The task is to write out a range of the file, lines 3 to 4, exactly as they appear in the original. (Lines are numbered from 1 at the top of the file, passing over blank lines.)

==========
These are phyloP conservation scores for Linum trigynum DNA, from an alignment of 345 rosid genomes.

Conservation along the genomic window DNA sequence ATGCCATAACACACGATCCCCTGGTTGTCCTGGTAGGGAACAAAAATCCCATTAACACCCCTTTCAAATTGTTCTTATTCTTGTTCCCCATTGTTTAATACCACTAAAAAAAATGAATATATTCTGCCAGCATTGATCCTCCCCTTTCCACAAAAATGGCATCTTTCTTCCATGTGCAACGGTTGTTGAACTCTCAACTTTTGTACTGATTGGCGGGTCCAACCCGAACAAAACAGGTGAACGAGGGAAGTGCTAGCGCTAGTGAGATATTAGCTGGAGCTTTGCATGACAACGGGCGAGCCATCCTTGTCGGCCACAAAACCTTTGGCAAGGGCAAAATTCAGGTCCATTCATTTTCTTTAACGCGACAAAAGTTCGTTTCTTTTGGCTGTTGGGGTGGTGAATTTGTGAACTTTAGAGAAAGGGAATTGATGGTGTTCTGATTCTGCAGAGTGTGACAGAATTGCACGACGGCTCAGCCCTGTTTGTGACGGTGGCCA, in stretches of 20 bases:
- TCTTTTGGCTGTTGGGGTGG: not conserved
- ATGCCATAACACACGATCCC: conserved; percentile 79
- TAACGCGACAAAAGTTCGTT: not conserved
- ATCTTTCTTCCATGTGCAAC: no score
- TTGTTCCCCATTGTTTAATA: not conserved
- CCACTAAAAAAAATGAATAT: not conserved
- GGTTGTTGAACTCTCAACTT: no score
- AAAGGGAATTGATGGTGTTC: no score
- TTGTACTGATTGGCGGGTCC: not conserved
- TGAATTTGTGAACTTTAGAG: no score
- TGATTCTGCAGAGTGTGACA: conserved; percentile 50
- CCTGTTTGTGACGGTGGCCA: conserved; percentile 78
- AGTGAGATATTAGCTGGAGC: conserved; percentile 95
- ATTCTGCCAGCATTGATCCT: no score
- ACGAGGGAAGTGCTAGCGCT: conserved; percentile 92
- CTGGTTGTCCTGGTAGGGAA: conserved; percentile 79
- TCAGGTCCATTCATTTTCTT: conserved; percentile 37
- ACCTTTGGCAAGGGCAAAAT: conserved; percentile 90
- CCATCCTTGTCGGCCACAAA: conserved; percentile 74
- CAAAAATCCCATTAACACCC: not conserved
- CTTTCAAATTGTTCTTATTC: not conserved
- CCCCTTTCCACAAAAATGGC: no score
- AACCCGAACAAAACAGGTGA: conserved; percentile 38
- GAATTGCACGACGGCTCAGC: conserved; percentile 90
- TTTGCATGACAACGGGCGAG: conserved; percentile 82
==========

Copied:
- TCTTTTGGCTGTTGGGGTGG: not conserved
- ATGCCATAACACACGATCCC: conserved; percentile 79